When you sign up to FIGHT, the first thing you do is add your games, setup your gamertags, then associate them to an email proxy/relay. This means the system does all the work for you. In games that we can’t capture the results the loser is asked to forfeit, and that does the trick.
The tech guys behind it love gaming, and I think it really comes through. We met through a mutual friend in New York, and they just moved down to San Francisco where I live. We’re a good fit — they have an amazing technology, and we have a big community and sponsors throwing free crap at us all day. It lets our community managers do more with prizing, and I love giving out stuff to the readers for nothing. I wish this kind of thing was around before I got all old and busy! I would have lived on this all day picking fights!
With the PSN going down, it seems like now would be the right time to do this, but it would have some certain security issues tagged along with it. Has the service going down changed anything within your internal workflow?
Niero: We’re just rolling with the punches but security and cheating is always going to be an issue. Last year we ran into some cheating, and the best, honest guys always won everything, so we’ve partnered with Playhem to get it right this time. Our system now has auto-matching on most of our games directly from the PS3 and Xbox 360 leaderboards.
When they came to you, why did you figure Destructoid to be the right vehicle for fight to land on? What were some of your thoughts thinking about this sort of system?
Niero: On a personal level, this is the sort of thing I would really have liked to have been a part of growing up. I was a very competitive Street Fighter 2 player in my day! Now we have partnerships that let us create prizing for players and we’re interested in also promoting the pro and semi-pro gaming community.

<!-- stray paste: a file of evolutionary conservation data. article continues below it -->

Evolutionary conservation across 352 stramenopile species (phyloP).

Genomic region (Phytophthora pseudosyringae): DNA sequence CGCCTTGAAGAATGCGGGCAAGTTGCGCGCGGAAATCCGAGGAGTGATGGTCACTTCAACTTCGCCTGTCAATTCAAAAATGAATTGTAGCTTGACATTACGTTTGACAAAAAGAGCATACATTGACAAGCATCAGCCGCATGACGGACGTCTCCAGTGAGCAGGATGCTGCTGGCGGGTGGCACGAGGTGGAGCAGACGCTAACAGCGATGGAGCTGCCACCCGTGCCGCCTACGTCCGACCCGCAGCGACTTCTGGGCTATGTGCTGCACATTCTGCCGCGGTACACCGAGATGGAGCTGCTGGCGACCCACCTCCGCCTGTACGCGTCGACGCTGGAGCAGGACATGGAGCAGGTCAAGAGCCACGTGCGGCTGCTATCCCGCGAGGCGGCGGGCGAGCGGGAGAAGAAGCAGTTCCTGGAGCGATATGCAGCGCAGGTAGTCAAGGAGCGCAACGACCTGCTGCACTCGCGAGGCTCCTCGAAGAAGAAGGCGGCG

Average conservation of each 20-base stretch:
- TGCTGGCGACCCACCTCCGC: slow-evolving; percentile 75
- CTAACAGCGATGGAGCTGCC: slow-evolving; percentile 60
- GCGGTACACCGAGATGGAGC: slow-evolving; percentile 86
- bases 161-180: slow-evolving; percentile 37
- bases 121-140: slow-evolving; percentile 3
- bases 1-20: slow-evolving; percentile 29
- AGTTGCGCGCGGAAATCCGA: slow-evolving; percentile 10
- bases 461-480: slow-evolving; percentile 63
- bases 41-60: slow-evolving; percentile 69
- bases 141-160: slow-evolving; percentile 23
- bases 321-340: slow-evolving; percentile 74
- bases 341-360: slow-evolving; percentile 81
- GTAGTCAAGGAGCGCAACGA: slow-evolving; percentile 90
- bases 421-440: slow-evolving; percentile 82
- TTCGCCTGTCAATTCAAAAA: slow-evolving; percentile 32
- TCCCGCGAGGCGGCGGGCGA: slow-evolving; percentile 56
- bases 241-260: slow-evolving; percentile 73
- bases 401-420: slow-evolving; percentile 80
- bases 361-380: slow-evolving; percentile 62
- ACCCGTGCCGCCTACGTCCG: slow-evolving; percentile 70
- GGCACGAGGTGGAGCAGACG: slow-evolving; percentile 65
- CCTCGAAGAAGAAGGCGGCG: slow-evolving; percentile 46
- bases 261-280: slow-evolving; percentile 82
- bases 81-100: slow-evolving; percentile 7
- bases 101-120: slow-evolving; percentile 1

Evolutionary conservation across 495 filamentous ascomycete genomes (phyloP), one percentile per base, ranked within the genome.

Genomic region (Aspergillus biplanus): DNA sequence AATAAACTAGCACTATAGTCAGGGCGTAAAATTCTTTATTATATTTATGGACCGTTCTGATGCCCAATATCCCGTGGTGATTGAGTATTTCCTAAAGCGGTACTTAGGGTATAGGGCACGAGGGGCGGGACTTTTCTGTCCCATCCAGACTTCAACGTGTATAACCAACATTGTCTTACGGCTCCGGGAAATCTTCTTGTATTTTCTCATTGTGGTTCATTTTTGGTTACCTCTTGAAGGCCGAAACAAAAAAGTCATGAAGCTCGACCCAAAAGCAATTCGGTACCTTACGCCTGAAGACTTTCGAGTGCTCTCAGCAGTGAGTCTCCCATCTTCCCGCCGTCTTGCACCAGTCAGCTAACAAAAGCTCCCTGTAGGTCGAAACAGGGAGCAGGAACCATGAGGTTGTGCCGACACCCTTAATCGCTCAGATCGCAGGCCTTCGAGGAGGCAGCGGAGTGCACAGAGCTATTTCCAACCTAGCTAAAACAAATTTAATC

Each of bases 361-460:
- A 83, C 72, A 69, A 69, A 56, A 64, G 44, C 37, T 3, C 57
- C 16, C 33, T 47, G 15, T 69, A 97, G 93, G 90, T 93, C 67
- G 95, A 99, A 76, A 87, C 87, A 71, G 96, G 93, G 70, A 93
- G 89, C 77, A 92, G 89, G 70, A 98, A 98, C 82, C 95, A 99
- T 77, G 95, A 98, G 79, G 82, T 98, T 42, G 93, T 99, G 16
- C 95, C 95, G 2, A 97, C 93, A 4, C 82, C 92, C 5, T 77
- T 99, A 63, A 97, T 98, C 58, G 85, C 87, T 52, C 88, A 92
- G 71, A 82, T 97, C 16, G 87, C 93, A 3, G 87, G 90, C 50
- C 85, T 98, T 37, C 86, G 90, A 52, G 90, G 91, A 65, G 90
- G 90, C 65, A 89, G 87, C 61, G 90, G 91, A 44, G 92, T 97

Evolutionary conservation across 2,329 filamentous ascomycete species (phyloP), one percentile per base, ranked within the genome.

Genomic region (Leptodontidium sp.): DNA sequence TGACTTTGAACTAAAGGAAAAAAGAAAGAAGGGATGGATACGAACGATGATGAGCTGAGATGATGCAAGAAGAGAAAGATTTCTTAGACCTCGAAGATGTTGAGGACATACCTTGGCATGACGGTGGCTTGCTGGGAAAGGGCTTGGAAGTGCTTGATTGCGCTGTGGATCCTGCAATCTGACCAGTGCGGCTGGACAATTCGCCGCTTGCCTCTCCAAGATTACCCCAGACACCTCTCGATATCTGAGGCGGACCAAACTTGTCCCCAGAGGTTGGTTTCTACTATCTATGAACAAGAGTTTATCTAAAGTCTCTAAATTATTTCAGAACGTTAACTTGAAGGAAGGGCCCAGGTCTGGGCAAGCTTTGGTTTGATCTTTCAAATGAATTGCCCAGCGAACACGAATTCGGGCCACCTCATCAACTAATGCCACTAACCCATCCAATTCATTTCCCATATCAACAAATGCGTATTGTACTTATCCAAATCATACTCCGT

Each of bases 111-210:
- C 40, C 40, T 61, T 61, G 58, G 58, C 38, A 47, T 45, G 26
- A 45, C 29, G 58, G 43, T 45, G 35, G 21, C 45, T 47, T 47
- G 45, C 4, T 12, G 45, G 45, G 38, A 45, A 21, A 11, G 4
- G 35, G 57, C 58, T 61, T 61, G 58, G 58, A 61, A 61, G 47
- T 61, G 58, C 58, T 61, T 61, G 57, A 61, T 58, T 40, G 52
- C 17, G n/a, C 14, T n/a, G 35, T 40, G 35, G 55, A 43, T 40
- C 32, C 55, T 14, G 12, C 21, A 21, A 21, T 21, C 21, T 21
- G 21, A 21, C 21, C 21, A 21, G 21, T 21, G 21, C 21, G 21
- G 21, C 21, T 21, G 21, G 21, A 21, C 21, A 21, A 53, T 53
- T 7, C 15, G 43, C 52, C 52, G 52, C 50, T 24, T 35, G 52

We also want to extend a community for sports gamers that may feel alienated by all the mainstream stuff we cover on a day to day. They can fire up FIFA now and play with us. Overall, this makes us a more well-rounded site. It’s a fun experiment so far.
What partnerships can gamers expect to see from FIGHT?
Niero: Weekly prizes! More games! More trash talk! We announce a new event every Friday, and the site runs 24/7. There’s always people in the lobby to play with.
What is the process of getting these games into the system? How does it track achievements?
Niero:If there are public leaderboards we can probably find a way to support it. We just add games by popularity and as our community grows. We’re cautious not to get into the “empty night club” effect, so we monitor game activity. It tracks with a secret sauce combination of web scraping and email monitoring.
That is one facet that has been somewhat ignored from “mainstream gamers”. Sports games seem to be heavy in the causal world but hardly represented by those who claim they are hardcore gamers… What brought FIGHT into that arena?